Ethiopia is home to thousands of artistic crosses - the largest such collection in the world. One of these Orthodox crosses - dated in the 4th century and chosen for it's naturalistic elements - inspired the hand-drawn Bee d'Vine label. Thus we give a nod to Ethiopia, the largest honey wine drinking country in the world today, and Ethiopians who enjoyed honey wine 2,000 years ago. The diamond shape of the label complements our signature curved Italian bottles by "wrapping around" the bowling pin shape of the glass (a square label would crease in the corners) resulting in a hand-glove fit.

The inner flower and hexagon-shaped grape cluster in the center reflect Bee d'Vine's floral based ingredients and its conservation inspired origins. In the periphery, there are bees, honeycombs, flowers, grape leaves, Ge'ez script, and cross motifs on a textured gold background.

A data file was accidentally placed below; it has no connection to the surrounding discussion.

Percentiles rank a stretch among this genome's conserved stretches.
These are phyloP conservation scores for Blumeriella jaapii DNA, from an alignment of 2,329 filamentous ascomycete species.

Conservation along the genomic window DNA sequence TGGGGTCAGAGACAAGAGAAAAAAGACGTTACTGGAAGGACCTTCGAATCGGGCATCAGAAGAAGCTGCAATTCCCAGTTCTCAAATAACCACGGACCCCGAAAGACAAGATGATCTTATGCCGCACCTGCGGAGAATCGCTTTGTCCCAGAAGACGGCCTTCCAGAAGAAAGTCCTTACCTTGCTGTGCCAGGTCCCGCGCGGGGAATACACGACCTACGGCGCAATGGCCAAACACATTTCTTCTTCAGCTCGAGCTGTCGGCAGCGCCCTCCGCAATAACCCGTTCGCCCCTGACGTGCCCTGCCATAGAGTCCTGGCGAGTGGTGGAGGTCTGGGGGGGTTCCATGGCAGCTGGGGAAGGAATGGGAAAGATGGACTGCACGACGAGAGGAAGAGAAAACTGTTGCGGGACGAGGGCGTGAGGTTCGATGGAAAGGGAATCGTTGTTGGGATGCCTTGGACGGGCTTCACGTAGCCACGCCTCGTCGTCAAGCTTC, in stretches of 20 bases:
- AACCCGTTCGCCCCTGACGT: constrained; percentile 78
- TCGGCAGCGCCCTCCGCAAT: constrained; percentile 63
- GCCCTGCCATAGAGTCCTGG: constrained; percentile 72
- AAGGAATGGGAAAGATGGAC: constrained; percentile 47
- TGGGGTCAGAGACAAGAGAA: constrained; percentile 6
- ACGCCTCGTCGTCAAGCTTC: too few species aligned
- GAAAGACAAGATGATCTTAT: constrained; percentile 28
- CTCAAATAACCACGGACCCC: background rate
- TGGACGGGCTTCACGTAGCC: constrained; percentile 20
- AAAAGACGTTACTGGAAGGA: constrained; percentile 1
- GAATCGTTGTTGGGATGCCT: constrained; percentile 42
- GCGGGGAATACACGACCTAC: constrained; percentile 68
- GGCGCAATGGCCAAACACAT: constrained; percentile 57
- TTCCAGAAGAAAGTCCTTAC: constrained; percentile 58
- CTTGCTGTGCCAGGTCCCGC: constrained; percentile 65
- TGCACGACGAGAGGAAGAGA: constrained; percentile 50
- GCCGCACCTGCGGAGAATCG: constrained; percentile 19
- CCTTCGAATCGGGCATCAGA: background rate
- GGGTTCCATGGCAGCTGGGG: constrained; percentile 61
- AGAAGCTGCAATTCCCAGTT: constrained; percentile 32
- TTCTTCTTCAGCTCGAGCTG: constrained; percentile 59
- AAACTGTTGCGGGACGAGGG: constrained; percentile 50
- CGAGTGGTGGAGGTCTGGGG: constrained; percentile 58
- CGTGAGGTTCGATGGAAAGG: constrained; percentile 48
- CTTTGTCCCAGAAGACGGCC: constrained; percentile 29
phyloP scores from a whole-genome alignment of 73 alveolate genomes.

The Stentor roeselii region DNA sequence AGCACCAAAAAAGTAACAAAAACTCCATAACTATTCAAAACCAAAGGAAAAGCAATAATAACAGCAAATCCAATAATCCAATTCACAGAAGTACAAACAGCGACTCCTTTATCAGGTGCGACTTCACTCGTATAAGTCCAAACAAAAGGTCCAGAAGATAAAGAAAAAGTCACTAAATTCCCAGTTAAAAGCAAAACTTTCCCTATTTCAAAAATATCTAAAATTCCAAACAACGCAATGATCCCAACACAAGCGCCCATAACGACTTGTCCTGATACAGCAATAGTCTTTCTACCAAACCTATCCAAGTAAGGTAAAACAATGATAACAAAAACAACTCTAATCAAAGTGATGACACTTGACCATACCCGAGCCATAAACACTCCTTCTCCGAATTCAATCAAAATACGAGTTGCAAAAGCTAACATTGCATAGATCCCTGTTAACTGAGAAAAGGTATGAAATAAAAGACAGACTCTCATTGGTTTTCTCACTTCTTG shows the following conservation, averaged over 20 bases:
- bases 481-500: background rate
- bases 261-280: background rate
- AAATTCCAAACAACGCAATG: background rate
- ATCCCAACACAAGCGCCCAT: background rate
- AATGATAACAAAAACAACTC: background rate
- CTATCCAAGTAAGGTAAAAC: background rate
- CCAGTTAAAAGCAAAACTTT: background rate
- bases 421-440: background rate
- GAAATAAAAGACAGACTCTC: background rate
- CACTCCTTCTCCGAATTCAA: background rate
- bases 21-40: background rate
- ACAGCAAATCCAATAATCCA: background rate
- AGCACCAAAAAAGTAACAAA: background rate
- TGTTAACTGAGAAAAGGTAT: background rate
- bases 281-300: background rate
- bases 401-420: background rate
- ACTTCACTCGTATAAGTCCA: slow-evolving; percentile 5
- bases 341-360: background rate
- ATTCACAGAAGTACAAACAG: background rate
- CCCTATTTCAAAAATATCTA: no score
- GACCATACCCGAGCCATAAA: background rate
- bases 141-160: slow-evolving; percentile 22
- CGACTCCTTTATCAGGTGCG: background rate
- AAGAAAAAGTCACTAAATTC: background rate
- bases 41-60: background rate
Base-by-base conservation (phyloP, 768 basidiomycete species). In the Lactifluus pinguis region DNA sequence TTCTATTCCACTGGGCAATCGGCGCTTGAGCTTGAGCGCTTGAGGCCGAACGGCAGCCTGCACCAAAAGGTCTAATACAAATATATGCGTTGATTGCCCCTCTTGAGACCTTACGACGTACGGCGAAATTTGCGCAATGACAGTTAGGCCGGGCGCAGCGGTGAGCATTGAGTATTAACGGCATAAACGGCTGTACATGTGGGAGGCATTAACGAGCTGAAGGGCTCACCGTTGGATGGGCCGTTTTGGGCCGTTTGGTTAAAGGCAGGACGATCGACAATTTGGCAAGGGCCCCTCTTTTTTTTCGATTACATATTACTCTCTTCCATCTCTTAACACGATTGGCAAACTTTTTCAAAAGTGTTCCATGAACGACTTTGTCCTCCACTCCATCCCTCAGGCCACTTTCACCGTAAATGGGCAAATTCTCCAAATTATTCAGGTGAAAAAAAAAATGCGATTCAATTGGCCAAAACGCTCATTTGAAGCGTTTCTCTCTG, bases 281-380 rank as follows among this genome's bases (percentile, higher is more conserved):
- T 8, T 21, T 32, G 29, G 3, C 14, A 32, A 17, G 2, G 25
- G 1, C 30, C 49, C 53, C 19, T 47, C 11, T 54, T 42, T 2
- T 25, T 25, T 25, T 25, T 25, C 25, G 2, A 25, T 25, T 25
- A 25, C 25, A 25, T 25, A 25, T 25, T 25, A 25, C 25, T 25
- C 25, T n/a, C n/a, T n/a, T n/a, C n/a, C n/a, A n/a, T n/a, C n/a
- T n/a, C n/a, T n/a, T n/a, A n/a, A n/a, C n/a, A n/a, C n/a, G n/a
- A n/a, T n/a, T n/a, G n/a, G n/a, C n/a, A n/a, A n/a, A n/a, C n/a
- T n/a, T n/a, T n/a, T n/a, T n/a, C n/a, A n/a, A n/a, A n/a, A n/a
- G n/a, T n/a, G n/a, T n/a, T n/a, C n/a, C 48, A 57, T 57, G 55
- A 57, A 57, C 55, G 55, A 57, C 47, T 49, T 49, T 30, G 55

[click labels to magnify]


The first written record of the wooden wine barrel coincided with the period of this cross. Around 70 A.D., Pliny the Elder, the Roman philosopher, noted the barrel’s appearance in the Alps region (incidentally, Pliny the Elder writes about his appreciation for honey wine in the classic, "Naturalis Historia"). Our back label pays homage to this other 2,000-year-old tradition and feat of engineering.

The barrel's parts, simple iron hoops and wood staves, together form a sophisticated and indispensible instrument in our profession. Similarly, our illustration appears basic until one inspects the details. The back label text distills Bee d'Vine craft and millennia of honey wine history in three sentences; simplicity is indeed the ultimate sophistication. Order a bottle and see for yourself.